Tarsal Gland—Fuel both a big boy’s rage and sexual drive by busting out a little tarsal scent from a buck, along with that doe in estrous. Drip them both in mock scrapes along an existing scrape line or mud-worn deer trail and stay at the ready. Both work well on a drag. Use throughout the rut peak. Code Blue’s Gravedigger line of scent-impregnated soils are ideal for scrape use.
Scent Setup The Right Way Don’t spend money on scents only to fail in using them in a way that will maximize possible results. There’s a trick to placing the scent around your stand.
Be Realistic—A lot of hunters expect to hang scents out and then watch as deer come running in to check them out. To anyone who has hunted with scents, however, that just isn’t the case. Scent locations serve more to get a deer just walking past to stop and check it out, giving a hunter a better chance at getting a stationary, broadside shot.
Be a Drag—Using a scent drag soaked in the proper scent serves two purposes: One, it helps cover your own scent you may leave behind when walking in and two, it can serve to catch a buck’s attention as he is cruising by and draw him in a little closer. Again, I don’t want to oversell the latter. A heavily placed scent trail doesn’t mean a buck is going to come running right into your stand along that path. More often than not, it will peak his attention so he will work around the area trying to catch more scent to confirm what he hopes is an actual doe.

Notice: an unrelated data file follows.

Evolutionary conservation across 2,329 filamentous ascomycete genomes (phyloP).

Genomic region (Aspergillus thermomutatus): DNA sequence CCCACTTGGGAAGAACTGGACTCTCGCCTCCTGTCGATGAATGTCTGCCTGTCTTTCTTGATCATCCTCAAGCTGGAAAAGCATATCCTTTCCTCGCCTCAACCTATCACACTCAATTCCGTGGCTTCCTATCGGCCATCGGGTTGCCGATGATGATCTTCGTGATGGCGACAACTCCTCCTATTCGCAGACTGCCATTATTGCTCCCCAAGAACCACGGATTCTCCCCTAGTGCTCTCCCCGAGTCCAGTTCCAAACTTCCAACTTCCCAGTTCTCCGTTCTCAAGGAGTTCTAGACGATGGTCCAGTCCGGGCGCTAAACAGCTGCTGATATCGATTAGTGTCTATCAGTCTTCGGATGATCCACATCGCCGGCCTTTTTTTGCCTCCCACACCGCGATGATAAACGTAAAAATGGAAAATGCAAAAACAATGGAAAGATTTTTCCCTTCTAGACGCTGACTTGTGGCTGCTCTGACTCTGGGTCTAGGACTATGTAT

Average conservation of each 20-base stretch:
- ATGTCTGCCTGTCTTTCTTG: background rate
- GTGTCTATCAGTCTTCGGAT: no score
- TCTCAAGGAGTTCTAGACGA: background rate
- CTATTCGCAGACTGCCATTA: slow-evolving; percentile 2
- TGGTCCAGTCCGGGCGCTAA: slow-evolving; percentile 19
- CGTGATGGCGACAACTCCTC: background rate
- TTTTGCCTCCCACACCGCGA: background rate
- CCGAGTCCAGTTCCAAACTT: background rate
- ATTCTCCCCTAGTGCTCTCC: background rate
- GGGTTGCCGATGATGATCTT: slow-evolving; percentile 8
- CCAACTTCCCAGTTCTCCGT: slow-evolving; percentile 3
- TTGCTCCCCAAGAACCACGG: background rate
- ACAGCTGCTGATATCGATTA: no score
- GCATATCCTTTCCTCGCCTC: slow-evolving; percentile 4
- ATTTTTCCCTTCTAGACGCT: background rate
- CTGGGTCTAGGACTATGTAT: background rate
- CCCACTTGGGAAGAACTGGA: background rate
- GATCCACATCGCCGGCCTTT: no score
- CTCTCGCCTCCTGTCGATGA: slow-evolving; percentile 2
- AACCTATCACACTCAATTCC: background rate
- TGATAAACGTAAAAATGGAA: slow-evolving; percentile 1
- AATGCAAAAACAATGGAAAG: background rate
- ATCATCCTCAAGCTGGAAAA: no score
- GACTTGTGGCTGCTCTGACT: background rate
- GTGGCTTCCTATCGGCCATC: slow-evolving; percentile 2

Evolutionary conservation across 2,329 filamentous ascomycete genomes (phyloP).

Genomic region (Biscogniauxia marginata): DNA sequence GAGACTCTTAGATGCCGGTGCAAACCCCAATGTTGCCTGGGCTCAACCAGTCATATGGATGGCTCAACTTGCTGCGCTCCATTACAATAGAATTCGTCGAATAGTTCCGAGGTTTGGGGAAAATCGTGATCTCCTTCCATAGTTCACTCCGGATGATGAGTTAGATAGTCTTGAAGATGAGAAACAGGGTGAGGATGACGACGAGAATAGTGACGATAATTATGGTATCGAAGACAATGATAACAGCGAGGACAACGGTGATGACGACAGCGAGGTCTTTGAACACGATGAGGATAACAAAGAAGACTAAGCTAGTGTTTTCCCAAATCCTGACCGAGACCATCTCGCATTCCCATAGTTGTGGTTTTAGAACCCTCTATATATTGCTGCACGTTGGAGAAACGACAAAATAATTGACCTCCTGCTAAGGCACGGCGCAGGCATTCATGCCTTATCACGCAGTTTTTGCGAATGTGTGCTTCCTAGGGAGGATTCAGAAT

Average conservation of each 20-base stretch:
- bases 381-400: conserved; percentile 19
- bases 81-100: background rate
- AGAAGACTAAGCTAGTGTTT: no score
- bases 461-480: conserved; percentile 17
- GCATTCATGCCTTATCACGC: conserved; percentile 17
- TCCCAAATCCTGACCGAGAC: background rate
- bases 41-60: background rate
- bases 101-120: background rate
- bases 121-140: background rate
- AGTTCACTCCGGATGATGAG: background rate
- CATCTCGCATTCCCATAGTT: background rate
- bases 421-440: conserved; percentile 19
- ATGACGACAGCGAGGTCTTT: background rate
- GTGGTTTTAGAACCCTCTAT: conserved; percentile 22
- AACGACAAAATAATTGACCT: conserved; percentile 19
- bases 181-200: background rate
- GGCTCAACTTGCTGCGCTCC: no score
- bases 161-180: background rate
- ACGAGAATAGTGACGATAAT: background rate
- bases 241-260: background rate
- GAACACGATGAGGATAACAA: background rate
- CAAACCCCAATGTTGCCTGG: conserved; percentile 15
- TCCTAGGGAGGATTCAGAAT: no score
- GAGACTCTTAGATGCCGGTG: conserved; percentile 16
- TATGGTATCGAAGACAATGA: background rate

Use Wicks—Sure, cotton balls in plastic canisters work, but they can also alter the smell of scents when combined with whatever material the canisters are made from. Wicks are made expressly for the job, and many today come with their own containers where you can store them free from contamination. The containers also help to avoid fewer sloppy spills.
Minimize Scent Locations—I used to put four or five scent bombs in a big circle around me to cover every direction. Not necessary, says Wildlife Research Center’s Ron Bice. “All you need are two wicks,” Bice says. Hang one to your left and one to your right in order to catch anything passing by. If it makes you feel better, hang one directly in front of you as well. Bice also warns to never hang scents behind you or in spots where you won’t be able to make a shot.
Keep in Range—You also don’t want to hang them farther than you can shoot. Place them adjacent to shooting lanes or likely travel routes within shooting distance of your stand, so when a deer stops to check it out, you can take the shot.
Higher is Better—Scent bombs placed on the ground may seem like they would be more realistic, but bottom-line is, they are also less effective. Instead, hang them at least five or six feet from the ground in order to be better caught by gentle breezes and thermals, thereby expanding the chance to draw a curious (or agitated) deer into your setup. When creating mock scrapes or enhancing a real one, use a scent dripper. This will both deposit scent on the ground where a deer will expect it and catch the higher breezes where the smell can be caught from farther out.